I was fortunate enough to be photographing a new building on the Caltech campus on the evening of 9/19/02. While that particular experiment in nighttime photography had produced ultimately forgettable results, while moving to a new location I happened to look to the west around 7:40 PM PST and notice this spectacular trail left by some unspecified rocket launch from Vandenberg. I was quite astonishgly lucky to have my good camera already in-hand and attached to a tripod the instant I saw it. Moreover I was right next a parking structure with a clear view to the West. All I could have hoped for was to have noticed it a few minutes earlier!
Over the roughly half-hour during which it was visible its brightness was initially quite remarkable as the upper portion of the trail was fully illuminated by the sun while Pasadena was deep within the Earth's shadow. The trail became increasingly reddened at lower altitudes. At times the colors were opalescent, similar to colorful refractions I've seen in high altitude clouds during the winter. These refractions are particularly visible in the high resolution image; all those rainbow bands are real features and not imaging artifacts!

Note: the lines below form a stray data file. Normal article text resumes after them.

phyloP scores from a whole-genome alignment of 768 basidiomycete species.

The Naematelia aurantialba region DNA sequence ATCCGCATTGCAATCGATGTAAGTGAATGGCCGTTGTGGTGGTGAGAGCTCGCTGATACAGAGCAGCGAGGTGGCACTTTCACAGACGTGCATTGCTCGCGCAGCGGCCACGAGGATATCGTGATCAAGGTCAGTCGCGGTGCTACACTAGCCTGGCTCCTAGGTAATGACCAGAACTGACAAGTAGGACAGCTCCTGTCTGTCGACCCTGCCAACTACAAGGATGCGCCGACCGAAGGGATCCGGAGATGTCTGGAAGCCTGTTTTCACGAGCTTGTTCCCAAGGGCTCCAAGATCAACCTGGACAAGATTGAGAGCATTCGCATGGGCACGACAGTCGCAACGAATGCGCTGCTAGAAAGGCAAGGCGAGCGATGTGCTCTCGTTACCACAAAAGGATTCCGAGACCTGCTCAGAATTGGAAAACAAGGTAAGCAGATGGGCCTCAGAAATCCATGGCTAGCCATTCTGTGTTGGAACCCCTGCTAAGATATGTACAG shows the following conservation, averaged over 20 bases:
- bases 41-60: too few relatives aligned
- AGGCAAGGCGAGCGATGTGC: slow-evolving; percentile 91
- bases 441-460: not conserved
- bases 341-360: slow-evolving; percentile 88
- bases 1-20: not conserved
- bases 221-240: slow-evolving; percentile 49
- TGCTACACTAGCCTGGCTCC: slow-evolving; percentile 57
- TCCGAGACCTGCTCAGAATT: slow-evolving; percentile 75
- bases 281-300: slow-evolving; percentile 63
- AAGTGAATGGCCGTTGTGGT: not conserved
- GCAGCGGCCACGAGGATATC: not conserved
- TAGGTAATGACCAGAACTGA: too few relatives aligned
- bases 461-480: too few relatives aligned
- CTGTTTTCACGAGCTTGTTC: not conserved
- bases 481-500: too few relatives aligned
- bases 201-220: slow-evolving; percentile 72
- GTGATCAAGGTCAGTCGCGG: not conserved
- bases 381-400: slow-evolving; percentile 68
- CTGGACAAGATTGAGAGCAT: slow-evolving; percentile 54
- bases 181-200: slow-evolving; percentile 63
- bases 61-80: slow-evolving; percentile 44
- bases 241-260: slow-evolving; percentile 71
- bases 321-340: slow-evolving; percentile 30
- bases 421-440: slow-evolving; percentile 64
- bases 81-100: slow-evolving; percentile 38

As the main trail fell into shadow the sky became increasingly dominated by a blue luminescence at higher elevations than the main trail which appears to have been there for some time, but was largely lost in the glare of the brighter glow. This faint blue luminescence appeared to persist far longer than could be expected from upper atmosphere illumination by direct sunlight, and the color remained consistently blue as it faded rather than turning increasingly red as did the other segments of the trail. I suspect this glow may have been a lingering phosphorescence of some material introduced into the upper atmosphere originally exposed to direct sunlight, or perhaps a fluorescence induced by scattered UV in the upper atmosphere.
The image sequence above spans 15 minutes at roughly even intervals, starting at 7:41 and ending at 7:55. The blue luminescence continued to be visible for at least another 10 minutes though it grew increasingly faint. The quicktime movie is my best effort at registering all the images I took, though it was complicated by the fact I moved the tripod several times. It is somewhat dark and best viewed on a bright monitor. It makes the dynamics of the rocket trail very easy to follow, though.
Some news stories on this Vandenberg launch of a Minuteman III missle (which appears to have been visible from Orange county out to San Jose and as far east as New Mexico) can be found at
You can also find more information about missle tests and the sky shows at:
9/19/02, last updated 9/20/02
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